At a time when glamorous stars of Indian Cinema like Raj Kapoor, Dilip Kumar and Dev Anand formed the “ Big Three”  along with upcoming stars like Dharmendra, Rajendra Kumar and Shammi Kapoor, it was common to rate other movies for the masses as “ Série B”  owing to their comparatively low-budget and particularly scenarios that were more focused on fantasy and action.  It was rare to see action from established actors since their success depended a lot on romantic roles.
 In the 1960s, when Hollywood invaded the silver screens with fantasy movies, Bollywood could not resist such temptation.  The inspiration was so great that there was a lot of creativity in the so-called “B-Series” cinema.  It was a spirit of creating diversity in an industry which had raised hopes for only clean and lavish productions.  In parallel to classy romantic and family dramas, fantasy movies also struck the screens.
Enter Dara Singh
Dara Singh, India’s most adulated wrestler, was an ideal choice for action-packed thrillers.  With a corpulent body and chocolate-tablet abdomen, a stern look very similar to comics’ heroes with a dire ability to perform stunts, Dara Singh turned out as the hero of the common cinemagoer.  In Mauritius, fantasy movies like “Hawa Mahal” (The Castle in Heaven), Mr X (The Invisible man), Wild Cat, etc were low-budgeted movies that drove local audiences crazy. It was the intrusion and acceptance of science-fiction coupled with action and thrills that mainstream actors would broadly avoid doing.  Such a prospect developed an unusual niche market for other actors who were less endowed with attire and dramatic competence to the chocolate stars.
En “maillot de bain”
 Dara Singh mostly appeared on screen without formal shirting.  He was accepted as a hero wearing either boxer shorts or a colourful undergarment known to viewers as “maillot”.  He looked stunning because his well-exercised physique like “Mr Universe” gave him a seductive look rather than a vulgar one.  Even Dara Singh’s heroines liked him namely his favourite partner Nishi and another daring actress Kum Kum.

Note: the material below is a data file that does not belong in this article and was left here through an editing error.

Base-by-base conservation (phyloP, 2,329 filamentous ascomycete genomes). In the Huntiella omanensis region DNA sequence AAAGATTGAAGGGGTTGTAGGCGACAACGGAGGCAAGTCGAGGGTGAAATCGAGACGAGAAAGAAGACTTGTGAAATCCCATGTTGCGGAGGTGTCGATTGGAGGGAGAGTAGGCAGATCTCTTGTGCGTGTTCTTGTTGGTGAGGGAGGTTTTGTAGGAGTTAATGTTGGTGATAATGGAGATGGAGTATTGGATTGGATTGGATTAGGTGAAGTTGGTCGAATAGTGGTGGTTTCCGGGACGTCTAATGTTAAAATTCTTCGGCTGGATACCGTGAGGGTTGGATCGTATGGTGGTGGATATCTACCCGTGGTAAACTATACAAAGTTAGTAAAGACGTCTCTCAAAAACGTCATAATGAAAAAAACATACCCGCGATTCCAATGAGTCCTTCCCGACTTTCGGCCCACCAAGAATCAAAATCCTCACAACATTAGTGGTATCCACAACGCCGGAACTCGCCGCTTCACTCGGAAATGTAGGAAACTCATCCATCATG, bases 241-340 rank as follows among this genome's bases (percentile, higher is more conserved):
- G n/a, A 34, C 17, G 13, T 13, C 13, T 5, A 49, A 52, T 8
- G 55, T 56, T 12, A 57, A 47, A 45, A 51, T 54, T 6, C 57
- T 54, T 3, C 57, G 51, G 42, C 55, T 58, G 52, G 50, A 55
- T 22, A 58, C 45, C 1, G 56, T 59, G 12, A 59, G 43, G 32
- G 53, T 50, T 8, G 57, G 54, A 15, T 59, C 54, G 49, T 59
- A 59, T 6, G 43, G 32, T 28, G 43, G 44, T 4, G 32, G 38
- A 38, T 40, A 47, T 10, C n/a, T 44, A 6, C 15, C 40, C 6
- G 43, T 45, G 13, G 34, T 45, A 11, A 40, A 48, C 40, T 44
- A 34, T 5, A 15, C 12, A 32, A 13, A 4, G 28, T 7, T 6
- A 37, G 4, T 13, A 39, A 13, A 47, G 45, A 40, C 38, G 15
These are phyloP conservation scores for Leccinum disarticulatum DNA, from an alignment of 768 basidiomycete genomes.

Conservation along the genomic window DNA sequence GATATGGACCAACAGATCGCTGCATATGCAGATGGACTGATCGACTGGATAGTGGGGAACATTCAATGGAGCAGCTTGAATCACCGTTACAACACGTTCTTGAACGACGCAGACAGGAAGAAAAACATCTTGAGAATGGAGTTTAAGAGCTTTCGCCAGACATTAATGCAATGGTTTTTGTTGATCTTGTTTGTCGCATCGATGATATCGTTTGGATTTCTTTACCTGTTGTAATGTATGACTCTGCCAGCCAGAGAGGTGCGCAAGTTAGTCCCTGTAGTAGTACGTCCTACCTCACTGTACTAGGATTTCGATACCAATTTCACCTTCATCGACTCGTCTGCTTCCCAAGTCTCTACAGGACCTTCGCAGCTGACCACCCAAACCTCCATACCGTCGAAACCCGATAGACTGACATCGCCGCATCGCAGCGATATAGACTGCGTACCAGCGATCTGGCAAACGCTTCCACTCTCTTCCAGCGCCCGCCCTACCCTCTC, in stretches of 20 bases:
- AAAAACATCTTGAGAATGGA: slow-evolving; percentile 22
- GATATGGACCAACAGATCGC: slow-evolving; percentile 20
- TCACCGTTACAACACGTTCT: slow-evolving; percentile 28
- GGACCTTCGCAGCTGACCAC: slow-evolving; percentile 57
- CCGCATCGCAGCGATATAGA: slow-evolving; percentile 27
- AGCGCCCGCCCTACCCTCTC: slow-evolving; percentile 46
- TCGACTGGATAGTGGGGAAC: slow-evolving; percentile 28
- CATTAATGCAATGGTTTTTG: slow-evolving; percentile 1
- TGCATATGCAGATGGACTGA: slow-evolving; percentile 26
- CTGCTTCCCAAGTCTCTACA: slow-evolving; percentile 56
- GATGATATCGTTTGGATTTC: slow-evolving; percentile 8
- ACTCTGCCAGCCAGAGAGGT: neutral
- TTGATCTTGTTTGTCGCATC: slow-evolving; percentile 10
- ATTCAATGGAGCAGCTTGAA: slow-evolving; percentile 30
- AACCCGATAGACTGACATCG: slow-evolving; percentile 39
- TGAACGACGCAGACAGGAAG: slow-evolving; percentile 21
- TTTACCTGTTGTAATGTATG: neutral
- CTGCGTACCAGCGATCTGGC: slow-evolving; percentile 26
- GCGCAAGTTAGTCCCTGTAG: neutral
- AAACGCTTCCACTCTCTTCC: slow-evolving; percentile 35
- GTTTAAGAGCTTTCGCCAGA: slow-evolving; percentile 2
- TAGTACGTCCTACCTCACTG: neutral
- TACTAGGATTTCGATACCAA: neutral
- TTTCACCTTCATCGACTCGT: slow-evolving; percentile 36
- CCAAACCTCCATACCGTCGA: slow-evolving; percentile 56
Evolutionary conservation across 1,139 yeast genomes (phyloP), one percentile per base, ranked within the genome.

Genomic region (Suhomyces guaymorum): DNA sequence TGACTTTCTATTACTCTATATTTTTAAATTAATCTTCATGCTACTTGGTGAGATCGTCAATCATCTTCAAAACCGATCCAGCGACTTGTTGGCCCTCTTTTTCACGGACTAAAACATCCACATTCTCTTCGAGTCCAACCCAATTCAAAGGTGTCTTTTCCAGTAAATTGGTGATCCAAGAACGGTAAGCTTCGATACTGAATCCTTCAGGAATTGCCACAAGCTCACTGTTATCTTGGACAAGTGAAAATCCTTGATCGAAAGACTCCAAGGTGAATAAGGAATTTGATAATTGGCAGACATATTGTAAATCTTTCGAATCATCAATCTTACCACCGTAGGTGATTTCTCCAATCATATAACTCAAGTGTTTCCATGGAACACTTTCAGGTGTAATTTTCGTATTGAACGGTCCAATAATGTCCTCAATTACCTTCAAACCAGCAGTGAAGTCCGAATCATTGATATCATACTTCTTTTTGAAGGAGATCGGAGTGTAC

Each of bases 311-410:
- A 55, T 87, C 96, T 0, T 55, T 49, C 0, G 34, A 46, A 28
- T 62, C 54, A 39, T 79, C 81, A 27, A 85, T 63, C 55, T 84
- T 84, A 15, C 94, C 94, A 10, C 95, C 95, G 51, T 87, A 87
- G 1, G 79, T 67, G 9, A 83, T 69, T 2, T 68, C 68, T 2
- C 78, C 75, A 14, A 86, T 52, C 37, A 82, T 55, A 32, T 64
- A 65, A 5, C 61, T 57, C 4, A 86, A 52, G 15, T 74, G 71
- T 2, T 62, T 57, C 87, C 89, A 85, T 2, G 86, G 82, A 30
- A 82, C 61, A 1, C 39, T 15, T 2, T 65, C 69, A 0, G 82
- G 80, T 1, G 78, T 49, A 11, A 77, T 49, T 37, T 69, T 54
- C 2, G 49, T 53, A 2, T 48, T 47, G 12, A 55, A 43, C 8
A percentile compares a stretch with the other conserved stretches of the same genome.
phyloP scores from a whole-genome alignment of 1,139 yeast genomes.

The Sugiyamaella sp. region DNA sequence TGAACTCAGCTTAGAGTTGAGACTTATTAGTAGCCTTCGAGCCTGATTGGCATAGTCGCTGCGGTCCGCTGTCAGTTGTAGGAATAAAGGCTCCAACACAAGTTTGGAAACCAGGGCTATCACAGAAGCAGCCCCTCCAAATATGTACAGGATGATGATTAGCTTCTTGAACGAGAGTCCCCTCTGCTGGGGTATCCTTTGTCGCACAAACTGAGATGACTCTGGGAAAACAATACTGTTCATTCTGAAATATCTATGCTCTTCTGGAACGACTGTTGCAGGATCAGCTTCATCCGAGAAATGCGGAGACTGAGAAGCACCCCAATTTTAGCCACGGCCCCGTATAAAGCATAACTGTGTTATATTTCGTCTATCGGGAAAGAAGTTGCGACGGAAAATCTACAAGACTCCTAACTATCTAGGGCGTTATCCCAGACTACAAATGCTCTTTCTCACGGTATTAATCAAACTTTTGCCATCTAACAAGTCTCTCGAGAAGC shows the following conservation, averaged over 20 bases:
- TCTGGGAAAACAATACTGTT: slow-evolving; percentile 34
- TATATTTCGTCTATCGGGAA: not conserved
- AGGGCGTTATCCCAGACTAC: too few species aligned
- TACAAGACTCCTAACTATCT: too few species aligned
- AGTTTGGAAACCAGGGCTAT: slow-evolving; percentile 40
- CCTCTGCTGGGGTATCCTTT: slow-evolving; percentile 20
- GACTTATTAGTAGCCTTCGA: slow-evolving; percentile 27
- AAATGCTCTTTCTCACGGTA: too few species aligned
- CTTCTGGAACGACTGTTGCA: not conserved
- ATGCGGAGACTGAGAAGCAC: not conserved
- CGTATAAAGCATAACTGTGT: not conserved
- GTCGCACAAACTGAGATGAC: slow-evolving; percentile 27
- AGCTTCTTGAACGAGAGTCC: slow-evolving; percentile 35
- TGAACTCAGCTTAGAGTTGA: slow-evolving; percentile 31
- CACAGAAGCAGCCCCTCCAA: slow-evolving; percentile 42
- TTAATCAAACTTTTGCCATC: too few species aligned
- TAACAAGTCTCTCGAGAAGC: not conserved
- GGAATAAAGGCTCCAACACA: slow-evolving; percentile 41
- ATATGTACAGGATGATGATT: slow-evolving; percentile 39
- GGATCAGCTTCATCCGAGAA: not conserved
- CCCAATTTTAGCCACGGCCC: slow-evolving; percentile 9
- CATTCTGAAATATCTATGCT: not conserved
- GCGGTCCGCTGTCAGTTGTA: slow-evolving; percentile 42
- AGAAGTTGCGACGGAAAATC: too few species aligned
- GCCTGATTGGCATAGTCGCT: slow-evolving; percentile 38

Such a wonderful action hero could unfortunately not sing in his movies because his physical appearance did not allow him to portray emotion correctly.  Most of the time, Dara Singh disguised himself as a lady to utter a song or simply, his well-known side kicks namely comedians Bhagwan and Johnny Walker sang the songs which usually allowed Mauritian viewers to leave the dark theatre, either for quick snacks or toilet.
 “Dishum Dishum”
 Violence was subject to censorship in the 1950s and even “Sangam” (1964) had a single violent scene which Rajendra Kumar dramatised with a gun shot.  Comparatively, Dara Singh, Jairaj, Ranjan and Sheik Mukhtar were action heroes who never feared giving blows to the characters known as villains.  In “Lootera”, “Hercules” or “Boxer”, Dara Singh dubbed the action scenes with the famous “Dishum Dishum”, a sound that all young Mauritian and Indian viewers would like.  To add fun to the action, sometimes viewers could burst into laughter with “Tikum Tikum”, a sound that was used to initiate action.  Unfortunate villains in such movies were Kamal Kapoor, Jeevan, Ansari and some other unknown but deserving artists.
Dara Singh in Mauritius in 1972
 The Dara Singh extravaganza in Mauritius in 1972 was a spectacular event duly covered by MBC Tv.  Dara Singh came to our country with a wonderful group of wrestlers including his brother Randhawa who could be compared to Robin, the alter-ego of Batman.  Other fighters included “Mighty Mongol”, “Mad Monk” and “Sony Alexander”, all these being nicknames.